Wassa will from 2018 average 175 000 ozpa over its life of mine production, although Coetzer and his team are evaluating the option to increase the tonnages produced from underground (from about 2 200 tpd to between 3 000 and 3 500 tpd) which will in turn extend the life of the open pit – which based on current reserves and a $1 100/oz gold price – has only another three years of lifespan remaining.
The CEO does however mention plans to drill near surface area targets with the intention of increasing the open pit’s lifespan further as well.
“At an $1 100/oz gold price our underground mine will operate for about seven years but again this is based only on current reserves. There are definitely plans in the pipeline to convert additional resources into the reserve category.”
The Prestea mine comprises two large-scale processing facilities – a 1.5 Mtpa CIL plant currently being used to process open pit tonnages and a 2.7 Mtpa BIOX plant suitable of catering to refractory ore.
Because of the high costs required to run the BIOX plant, it was placed on care and maintenance in 2015.
“Since mid-2015 we have successfully been mining non-refractory 2.3 g/t oxide caps at surface and processing this tonnage through the CIL plant (situated 14 km from the mine) and in fact have recently been exceeding our production rates and producing at a substantially lower cash cost than we have in the past,” states Coetzer.
The mine achieved about $800/oz in the last financial quarter. And while this open pit resource is due to be completed at the end of the year, the onset of Prestea Underground mine will take over from about June/July this year. It will use a form of mechanised shrinkage as its mining method.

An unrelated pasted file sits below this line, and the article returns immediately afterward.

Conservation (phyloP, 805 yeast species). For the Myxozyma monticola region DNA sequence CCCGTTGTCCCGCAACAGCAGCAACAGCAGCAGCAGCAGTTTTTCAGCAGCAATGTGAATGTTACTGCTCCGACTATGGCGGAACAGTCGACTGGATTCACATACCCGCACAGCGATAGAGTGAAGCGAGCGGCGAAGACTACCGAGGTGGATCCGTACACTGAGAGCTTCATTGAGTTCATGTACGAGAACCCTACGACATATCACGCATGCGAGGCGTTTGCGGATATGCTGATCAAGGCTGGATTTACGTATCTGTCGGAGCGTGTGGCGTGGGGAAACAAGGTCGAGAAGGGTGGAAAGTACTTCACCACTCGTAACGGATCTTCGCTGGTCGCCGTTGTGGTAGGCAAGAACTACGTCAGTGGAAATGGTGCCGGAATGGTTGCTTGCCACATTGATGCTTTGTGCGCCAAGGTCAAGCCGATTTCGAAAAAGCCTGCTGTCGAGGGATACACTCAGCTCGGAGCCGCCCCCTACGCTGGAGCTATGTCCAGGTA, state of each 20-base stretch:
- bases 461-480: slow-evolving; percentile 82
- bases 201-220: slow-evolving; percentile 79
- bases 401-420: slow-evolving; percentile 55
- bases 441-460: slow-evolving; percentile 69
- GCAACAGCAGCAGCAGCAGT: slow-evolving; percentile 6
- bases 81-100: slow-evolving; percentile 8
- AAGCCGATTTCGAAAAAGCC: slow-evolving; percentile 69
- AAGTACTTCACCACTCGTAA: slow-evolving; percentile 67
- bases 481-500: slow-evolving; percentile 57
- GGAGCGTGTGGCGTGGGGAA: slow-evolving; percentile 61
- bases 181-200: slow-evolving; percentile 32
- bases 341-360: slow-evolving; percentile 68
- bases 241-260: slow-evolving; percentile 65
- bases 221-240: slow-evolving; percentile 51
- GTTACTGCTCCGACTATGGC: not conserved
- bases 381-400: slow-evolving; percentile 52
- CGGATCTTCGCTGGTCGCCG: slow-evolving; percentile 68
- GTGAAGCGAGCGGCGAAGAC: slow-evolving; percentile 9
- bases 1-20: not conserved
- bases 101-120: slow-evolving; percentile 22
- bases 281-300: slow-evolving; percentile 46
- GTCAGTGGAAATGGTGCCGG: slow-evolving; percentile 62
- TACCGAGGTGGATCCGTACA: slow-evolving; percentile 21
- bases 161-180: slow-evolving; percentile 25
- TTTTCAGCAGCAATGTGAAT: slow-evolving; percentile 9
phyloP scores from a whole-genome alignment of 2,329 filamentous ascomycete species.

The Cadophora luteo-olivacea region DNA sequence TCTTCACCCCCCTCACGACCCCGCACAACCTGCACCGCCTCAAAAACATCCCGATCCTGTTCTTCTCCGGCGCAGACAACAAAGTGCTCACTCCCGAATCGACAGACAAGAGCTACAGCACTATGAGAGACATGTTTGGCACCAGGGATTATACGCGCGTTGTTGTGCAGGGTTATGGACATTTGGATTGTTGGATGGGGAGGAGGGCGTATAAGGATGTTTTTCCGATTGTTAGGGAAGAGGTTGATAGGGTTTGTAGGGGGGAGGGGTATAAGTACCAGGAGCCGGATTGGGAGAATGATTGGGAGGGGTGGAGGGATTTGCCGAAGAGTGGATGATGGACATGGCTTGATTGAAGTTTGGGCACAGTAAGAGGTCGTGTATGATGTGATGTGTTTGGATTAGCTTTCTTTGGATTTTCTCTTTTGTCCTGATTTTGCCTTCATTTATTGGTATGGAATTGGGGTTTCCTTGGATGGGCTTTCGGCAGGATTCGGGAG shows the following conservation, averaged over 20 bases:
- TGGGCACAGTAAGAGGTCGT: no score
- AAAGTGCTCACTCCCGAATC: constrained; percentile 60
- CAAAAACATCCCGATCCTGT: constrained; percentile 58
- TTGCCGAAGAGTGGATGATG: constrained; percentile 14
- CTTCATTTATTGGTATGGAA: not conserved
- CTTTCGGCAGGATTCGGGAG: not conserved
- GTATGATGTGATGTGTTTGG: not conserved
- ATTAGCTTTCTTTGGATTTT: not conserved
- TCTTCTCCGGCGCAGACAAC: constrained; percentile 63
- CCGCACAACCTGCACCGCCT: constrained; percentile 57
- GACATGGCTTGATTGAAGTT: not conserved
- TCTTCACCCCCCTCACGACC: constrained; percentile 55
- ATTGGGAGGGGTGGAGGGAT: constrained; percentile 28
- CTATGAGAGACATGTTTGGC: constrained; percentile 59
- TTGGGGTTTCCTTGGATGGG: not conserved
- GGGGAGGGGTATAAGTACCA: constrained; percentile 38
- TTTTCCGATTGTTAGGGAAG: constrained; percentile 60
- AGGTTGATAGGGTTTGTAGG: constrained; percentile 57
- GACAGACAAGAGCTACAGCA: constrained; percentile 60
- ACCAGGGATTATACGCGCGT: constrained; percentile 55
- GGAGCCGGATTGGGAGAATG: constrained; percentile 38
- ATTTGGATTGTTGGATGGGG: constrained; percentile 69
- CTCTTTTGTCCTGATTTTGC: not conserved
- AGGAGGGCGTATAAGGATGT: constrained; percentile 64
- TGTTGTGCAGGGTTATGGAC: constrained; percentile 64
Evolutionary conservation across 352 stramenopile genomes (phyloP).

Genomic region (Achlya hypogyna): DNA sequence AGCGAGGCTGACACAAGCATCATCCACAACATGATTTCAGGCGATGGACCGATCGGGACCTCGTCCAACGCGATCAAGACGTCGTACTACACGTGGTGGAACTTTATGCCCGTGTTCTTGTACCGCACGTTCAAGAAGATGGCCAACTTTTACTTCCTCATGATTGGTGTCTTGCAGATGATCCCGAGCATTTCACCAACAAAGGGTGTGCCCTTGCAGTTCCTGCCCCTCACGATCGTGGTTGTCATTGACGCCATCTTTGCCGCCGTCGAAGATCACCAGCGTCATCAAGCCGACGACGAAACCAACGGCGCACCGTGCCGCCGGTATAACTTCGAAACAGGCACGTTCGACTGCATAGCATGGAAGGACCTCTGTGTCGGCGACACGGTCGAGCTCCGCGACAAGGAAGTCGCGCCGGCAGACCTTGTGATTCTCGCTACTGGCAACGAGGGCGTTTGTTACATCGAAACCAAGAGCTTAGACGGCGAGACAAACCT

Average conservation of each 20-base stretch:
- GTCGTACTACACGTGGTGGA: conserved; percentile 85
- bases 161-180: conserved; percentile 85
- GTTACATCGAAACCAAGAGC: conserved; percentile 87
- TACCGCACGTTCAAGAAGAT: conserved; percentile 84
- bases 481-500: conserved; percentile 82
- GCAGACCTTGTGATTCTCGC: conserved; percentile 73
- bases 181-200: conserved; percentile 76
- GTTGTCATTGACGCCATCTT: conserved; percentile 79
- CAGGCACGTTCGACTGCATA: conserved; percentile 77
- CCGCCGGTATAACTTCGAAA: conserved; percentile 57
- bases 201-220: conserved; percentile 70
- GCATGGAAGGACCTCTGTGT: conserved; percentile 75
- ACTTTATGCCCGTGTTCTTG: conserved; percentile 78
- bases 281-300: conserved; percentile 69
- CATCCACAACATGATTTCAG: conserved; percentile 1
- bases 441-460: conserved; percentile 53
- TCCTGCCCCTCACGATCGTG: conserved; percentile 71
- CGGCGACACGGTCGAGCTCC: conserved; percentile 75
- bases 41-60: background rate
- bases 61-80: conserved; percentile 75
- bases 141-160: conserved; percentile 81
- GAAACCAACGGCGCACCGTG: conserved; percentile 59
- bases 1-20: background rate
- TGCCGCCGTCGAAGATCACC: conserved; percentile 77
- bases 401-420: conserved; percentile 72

Having spent the last two years refurbishing the underground mine which has in its 100 year history produced 9 Moz of gold, the mine is approaching start-up readiness.
“In fact we just intersected the reef we want to mine, which is in resource 20 g/t and in reserve a very high grade 14 g/t, with a significant free gold component as well.”
Once operational, the Prestea Underground mine will look to produce around 90 000 ozpa of gold below $500/oz – “this will be an exceptionally great mine.”
“We do also have an 85 km land strike package in the Prestea mine area and we intend to explore this in order to secure additional surface ore resources, considering the plant will have substantial capacity to handle more tonnage than that generated from underground.”
And while the lifespan of Prestea Underground is currently known to be about five years, Coetzer is confident that when fully operational underground the company will uncover significantly more resources and add to the lifespan dramatically over a short period of time.
Being in Ghana
Having worked all over the globe in places including Fiji, Australia, Brazil, Chile, Canada and the US, Coetzer understands global mining environments and comments on his experiences in Ghana on the back of his in-depth knowledge of global mining jurisdictions.
“Ghana has been a well-established mining country for many years, especially in the gold sector. It has a high education level and often exports mining engineers to other parts of Africa. It also has a strong health system and is a very peaceful territory which is not impacted by terrorism. It is a democratic country which has celebrated peaceful elections for the last few decades. And while the tax structure at 35% may be considered high, the country in return delivers the necessary infrastructure and legislation policies as needed by the industry. Holistically, Ghana remains one of the most sophisticated countries to do business in.”
All images: Golden Star Resources